hour, receiving nineteen shots through the Key West, disabling her for further action, when he run the entire fleet to shore and burnt them. There were twenty-five guns on the three boats which were lost. He informed Captain Howland, assistant quartermaster, that he must burn the transports to save the town. Captain Howland reported to me what Lieutenant King, commanding, had said, and asked me if I thought the boats had not better be burned. I told him to have it done. This was after 3 p. m. on the afternoon of the 4th instant. There were guns from three different points bearing on the place. My scouts reported a force of from 400 to 500 men on Yellow Creek, fifteen or twenty mils this side the Tennessee. I had not the men to spare to put on the levee to repel any attack that might be made from either up or down the river, the forces that I had being barely enough to make a line embracing hills east of the railroad embankment, and the hill upon which this fort is situated. None of the troops, except the men of the First Kansas Battery, had ever been under fire; the 400 colored troops were the only ones that were drilled. The levee was covered with quartermaster and commissary stores, which caught fire from the transports. The fire was also conveyed from them to the warehouses, which was also filled with quartermaster and commissary stores. I advised the burning of the transports on Lieutenant King's (commanding) report. I could not see the necessity of burning them at the time it wad done.
Captain James E. Montandon, acting assistant quartermaster, at Johnsonville, reports as follows:
Lieutenant King, commanding, on the 4th instant called to see me and invited me to go down the river on the Key West. I went with him. Six miles below this place we came on the gun-boat Undine, in the hands of the rebels, also the transport Venus, in their hands. As soon as they discovered us they ran around the point and disappeared. We ran down to the point, came in sight, and opened fire on them, capturing the Venus with 2 rifled 20-pounders, and towed her to Johnsonville, the Undine escaping. While running up to Johnsonville a rebel battery opened on the Key West, putting nineteen shots through her before she could be got out of range. She was greatly disabled and returned to Johnsonville. I arrived here at about 2 p. m., and was put in command of 550 Government employes, and directed to put them in the intrenchments. Our battery was firing over the left of the line, where my employes were stationed, one of the 20-pounder guns going off and killing twenty of the mules in the corral near where the employes were stationed, completely demoralizing them, and causing them to stampede immediately. About this time the gun-boats were set on fire, and Captain Howland told me that he had ordered the transports to be burned.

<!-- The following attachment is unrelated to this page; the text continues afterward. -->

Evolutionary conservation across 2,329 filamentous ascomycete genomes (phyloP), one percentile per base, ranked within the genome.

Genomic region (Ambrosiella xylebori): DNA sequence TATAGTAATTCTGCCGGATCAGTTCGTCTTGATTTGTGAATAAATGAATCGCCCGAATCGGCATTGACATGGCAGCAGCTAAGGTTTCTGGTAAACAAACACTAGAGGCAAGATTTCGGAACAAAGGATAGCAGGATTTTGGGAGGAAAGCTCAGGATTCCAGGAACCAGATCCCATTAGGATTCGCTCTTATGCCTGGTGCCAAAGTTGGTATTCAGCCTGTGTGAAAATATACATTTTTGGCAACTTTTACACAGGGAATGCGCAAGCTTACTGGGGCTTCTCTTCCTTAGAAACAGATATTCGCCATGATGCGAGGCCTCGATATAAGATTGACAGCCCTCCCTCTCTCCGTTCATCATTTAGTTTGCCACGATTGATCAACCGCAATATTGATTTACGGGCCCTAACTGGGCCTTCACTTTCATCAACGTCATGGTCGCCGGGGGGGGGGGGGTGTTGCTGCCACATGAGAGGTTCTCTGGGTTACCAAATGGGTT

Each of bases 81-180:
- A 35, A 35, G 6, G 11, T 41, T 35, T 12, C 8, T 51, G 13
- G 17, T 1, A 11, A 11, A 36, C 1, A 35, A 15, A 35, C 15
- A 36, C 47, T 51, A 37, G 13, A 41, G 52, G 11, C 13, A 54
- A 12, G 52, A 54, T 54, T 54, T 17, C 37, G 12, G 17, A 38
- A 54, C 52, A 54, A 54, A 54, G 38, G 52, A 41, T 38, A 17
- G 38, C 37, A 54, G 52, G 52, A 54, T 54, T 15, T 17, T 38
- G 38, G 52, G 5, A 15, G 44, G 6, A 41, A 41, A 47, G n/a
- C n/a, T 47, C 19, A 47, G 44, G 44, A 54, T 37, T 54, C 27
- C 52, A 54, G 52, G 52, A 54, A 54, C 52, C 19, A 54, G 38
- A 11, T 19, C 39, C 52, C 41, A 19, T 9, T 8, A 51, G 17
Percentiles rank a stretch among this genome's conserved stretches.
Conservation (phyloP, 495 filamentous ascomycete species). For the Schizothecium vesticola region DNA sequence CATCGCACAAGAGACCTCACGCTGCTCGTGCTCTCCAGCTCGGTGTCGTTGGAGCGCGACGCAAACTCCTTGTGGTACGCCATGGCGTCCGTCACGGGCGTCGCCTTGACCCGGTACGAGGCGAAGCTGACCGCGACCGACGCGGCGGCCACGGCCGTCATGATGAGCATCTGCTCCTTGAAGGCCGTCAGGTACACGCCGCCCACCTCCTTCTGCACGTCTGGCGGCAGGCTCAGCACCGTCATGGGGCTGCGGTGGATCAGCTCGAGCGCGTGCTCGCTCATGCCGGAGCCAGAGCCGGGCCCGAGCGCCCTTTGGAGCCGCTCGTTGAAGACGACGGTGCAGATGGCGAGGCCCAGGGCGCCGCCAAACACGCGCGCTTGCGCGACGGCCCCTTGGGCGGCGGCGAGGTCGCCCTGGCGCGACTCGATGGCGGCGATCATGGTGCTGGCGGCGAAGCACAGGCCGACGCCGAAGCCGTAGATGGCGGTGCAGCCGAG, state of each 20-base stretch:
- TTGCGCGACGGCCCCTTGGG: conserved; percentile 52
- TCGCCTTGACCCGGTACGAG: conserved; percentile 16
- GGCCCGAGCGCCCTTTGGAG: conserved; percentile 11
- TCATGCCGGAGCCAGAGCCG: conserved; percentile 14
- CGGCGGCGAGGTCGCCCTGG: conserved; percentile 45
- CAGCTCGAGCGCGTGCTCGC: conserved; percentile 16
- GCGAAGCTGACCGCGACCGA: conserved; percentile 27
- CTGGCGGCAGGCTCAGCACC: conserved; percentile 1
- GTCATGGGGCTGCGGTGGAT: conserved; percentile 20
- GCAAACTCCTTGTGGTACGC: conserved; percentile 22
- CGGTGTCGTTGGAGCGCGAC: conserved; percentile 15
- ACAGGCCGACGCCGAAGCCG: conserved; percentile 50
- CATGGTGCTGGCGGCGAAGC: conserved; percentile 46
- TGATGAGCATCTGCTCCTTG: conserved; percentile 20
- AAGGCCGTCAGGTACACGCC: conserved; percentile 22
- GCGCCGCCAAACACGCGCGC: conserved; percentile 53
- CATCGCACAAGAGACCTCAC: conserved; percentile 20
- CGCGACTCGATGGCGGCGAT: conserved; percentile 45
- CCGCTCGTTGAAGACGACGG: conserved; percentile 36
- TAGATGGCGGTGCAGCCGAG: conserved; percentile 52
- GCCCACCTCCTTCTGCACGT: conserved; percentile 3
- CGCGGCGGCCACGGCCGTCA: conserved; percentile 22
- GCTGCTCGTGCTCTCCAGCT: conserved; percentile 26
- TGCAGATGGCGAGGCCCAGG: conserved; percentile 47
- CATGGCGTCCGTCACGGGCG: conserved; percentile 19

Captain J. E. Chalfant, commissary of subsistence, stated he was at Johnsonville on the 4th and was at the levee about 1 p. m. of the same day. The transports and barges which were burned were lying near the levee; they could not have been burned without burning the stores upon the levee and in the warehouse. I did not see any necessity at all of burning the transports at the time they were burned, as the rebels had made no demonstration whatever to cross, and to my knowledge they had nothing to cross with, and in my judgment they could not have crossed and captured the transports with our 10 guns and 1,200 muskets to defend them. At the time of the burning of the transports the place had not been under fire to exceed one hour and a half. In my judgment the stores could not have been saved after the transports were set on fire.
Captain C. F. Lovelace, commissary of subsistence, states:
I was at Johnsonville on the 4th, and was as the levee in the morning. Some of the transports were burned in dayLight, and in my judgment there was no necessity for burning them at the time they were burned, but I do not think the stores could have been saved after the transports were set on fire.
55 R R - VOL XXXIX, PT I